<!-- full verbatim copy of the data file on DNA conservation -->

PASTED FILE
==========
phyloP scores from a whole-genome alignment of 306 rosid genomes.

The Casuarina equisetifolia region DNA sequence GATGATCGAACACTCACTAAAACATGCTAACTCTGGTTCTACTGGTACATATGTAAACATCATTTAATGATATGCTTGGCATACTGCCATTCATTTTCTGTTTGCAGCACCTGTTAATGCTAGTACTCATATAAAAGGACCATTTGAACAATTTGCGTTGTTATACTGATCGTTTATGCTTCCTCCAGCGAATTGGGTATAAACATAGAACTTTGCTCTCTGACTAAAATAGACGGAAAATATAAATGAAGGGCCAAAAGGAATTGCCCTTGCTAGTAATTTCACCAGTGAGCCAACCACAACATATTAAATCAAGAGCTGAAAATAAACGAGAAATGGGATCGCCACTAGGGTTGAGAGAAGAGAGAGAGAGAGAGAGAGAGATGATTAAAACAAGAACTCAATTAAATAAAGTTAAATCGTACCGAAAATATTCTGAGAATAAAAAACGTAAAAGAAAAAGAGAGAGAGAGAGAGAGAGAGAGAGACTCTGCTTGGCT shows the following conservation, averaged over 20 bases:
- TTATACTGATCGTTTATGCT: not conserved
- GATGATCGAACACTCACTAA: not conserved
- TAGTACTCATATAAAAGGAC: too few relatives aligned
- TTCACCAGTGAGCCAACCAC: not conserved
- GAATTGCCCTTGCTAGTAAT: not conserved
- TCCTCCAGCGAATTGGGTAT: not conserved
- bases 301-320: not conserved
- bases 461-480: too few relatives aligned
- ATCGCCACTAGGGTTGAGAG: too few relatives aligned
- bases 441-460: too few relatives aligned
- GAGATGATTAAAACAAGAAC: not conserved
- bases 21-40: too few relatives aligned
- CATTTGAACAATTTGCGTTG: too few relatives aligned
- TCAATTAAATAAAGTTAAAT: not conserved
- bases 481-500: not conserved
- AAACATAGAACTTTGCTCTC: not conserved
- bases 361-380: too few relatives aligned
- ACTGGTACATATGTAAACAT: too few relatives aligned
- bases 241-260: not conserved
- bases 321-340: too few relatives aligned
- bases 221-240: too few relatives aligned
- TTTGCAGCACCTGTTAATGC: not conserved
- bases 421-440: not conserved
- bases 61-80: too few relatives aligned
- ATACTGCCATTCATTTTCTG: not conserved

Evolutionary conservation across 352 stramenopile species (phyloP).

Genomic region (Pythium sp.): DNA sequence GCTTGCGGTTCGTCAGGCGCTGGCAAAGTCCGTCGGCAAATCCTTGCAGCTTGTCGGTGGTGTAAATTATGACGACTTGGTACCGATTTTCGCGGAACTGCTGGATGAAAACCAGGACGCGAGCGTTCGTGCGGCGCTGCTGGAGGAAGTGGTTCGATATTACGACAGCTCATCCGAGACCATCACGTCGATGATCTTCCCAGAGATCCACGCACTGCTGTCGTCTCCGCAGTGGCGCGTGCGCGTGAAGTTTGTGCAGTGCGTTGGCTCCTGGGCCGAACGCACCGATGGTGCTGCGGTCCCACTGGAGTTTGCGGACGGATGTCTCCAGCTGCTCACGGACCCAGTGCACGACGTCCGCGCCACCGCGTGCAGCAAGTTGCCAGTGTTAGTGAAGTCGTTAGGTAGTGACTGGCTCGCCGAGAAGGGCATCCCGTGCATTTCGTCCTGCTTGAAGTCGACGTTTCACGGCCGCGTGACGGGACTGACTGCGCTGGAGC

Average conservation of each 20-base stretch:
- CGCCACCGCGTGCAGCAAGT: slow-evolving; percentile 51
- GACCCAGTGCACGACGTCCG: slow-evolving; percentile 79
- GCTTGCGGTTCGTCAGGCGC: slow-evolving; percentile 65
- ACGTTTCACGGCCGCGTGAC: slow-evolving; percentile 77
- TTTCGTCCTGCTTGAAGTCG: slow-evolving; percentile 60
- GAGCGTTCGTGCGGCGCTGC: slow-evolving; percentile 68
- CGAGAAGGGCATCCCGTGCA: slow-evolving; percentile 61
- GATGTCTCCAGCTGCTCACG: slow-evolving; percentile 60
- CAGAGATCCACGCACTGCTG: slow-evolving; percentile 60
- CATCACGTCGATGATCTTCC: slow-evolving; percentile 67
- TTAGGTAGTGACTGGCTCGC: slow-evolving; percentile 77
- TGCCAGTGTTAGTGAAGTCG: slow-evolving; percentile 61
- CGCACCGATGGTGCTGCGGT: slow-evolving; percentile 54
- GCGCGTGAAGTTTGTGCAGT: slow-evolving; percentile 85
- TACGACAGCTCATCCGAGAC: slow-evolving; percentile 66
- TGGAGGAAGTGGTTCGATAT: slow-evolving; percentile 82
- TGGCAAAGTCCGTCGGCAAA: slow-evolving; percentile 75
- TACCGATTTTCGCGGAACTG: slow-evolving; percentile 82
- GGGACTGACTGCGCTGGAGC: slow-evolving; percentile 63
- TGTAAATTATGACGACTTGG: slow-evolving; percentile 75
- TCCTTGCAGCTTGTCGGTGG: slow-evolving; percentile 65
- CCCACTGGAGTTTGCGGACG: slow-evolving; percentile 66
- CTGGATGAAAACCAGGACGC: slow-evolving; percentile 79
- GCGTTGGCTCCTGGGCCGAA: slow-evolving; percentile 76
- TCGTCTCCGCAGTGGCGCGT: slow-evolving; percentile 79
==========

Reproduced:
phyloP scores from a whole-genome alignment of 306 rosid genomes.

The Casuarina equisetifolia region DNA sequence GATGATCGAACACTCACTAAAACATGCTAACTCTGGTTCTACTGGTACATATGTAAACATCATTTAATGATATGCTTGGCATACTGCCATTCATTTTCTGTTTGCAGCACCTGTTAATGCTAGTACTCATATAAAAGGACCATTTGAACAATTTGCGTTGTTATACTGATCGTTTATGCTTCCTCCAGCGAATTGGGTATAAACATAGAACTTTGCTCTCTGACTAAAATAGACGGAAAATATAAATGAAGGGCCAAAAGGAATTGCCCTTGCTAGTAATTTCACCAGTGAGCCAACCACAACATATTAAATCAAGAGCTGAAAATAAACGAGAAATGGGATCGCCACTAGGGTTGAGAGAAGAGAGAGAGAGAGAGAGAGAGATGATTAAAACAAGAACTCAATTAAATAAAGTTAAATCGTACCGAAAATATTCTGAGAATAAAAAACGTAAAAGAAAAAGAGAGAGAGAGAGAGAGAGAGAGAGACTCTGCTTGGCT shows the following conservation, averaged over 20 bases:
- TTATACTGATCGTTTATGCT: not conserved
- GATGATCGAACACTCACTAA: not conserved
- TAGTACTCATATAAAAGGAC: too few relatives aligned
- TTCACCAGTGAGCCAACCAC: not conserved
- GAATTGCCCTTGCTAGTAAT: not conserved
- TCCTCCAGCGAATTGGGTAT: not conserved
- bases 301-320: not conserved
- bases 461-480: too few relatives aligned
- ATCGCCACTAGGGTTGAGAG: too few relatives aligned
- bases 441-460: too few relatives aligned
- GAGATGATTAAAACAAGAAC: not conserved
- bases 21-40: too few relatives aligned
- CATTTGAACAATTTGCGTTG: too few relatives aligned
- TCAATTAAATAAAGTTAAAT: not conserved
- bases 481-500: not conserved
- AAACATAGAACTTTGCTCTC: not conserved
- bases 361-380: too few relatives aligned
- ACTGGTACATATGTAAACAT: too few relatives aligned
- bases 241-260: not conserved
- bases 321-340: too few relatives aligned
- bases 221-240: too few relatives aligned
- TTTGCAGCACCTGTTAATGC: not conserved
- bases 421-440: not conserved
- bases 61-80: too few relatives aligned
- ATACTGCCATTCATTTTCTG: not conserved

Evolutionary conservation across 352 stramenopile species (phyloP).

Genomic region (Pythium sp.): DNA sequence GCTTGCGGTTCGTCAGGCGCTGGCAAAGTCCGTCGGCAAATCCTTGCAGCTTGTCGGTGGTGTAAATTATGACGACTTGGTACCGATTTTCGCGGAACTGCTGGATGAAAACCAGGACGCGAGCGTTCGTGCGGCGCTGCTGGAGGAAGTGGTTCGATATTACGACAGCTCATCCGAGACCATCACGTCGATGATCTTCCCAGAGATCCACGCACTGCTGTCGTCTCCGCAGTGGCGCGTGCGCGTGAAGTTTGTGCAGTGCGTTGGCTCCTGGGCCGAACGCACCGATGGTGCTGCGGTCCCACTGGAGTTTGCGGACGGATGTCTCCAGCTGCTCACGGACCCAGTGCACGACGTCCGCGCCACCGCGTGCAGCAAGTTGCCAGTGTTAGTGAAGTCGTTAGGTAGTGACTGGCTCGCCGAGAAGGGCATCCCGTGCATTTCGTCCTGCTTGAAGTCGACGTTTCACGGCCGCGTGACGGGACTGACTGCGCTGGAGC

Average conservation of each 20-base stretch:
- CGCCACCGCGTGCAGCAAGT: slow-evolving; percentile 51
- GACCCAGTGCACGACGTCCG: slow-evolving; percentile 79
- GCTTGCGGTTCGTCAGGCGC: slow-evolving; percentile 65
- ACGTTTCACGGCCGCGTGAC: slow-evolving; percentile 77
- TTTCGTCCTGCTTGAAGTCG: slow-evolving; percentile 60
- GAGCGTTCGTGCGGCGCTGC: slow-evolving; percentile 68
- CGAGAAGGGCATCCCGTGCA: slow-evolving; percentile 61
- GATGTCTCCAGCTGCTCACG: slow-evolving; percentile 60
- CAGAGATCCACGCACTGCTG: slow-evolving; percentile 60
- CATCACGTCGATGATCTTCC: slow-evolving; percentile 67
- TTAGGTAGTGACTGGCTCGC: slow-evolving; percentile 77
- TGCCAGTGTTAGTGAAGTCG: slow-evolving; percentile 61
- CGCACCGATGGTGCTGCGGT: slow-evolving; percentile 54
- GCGCGTGAAGTTTGTGCAGT: slow-evolving; percentile 85
- TACGACAGCTCATCCGAGAC: slow-evolving; percentile 66
- TGGAGGAAGTGGTTCGATAT: slow-evolving; percentile 82
- TGGCAAAGTCCGTCGGCAAA: slow-evolving; percentile 75
- TACCGATTTTCGCGGAACTG: slow-evolving; percentile 82
- GGGACTGACTGCGCTGGAGC: slow-evolving; percentile 63
- TGTAAATTATGACGACTTGG: slow-evolving; percentile 75
- TCCTTGCAGCTTGTCGGTGG: slow-evolving; percentile 65
- CCCACTGGAGTTTGCGGACG: slow-evolving; percentile 66
- CTGGATGAAAACCAGGACGC: slow-evolving; percentile 79
- GCGTTGGCTCCTGGGCCGAA: slow-evolving; percentile 76
- TCGTCTCCGCAGTGGCGCGT: slow-evolving; percentile 79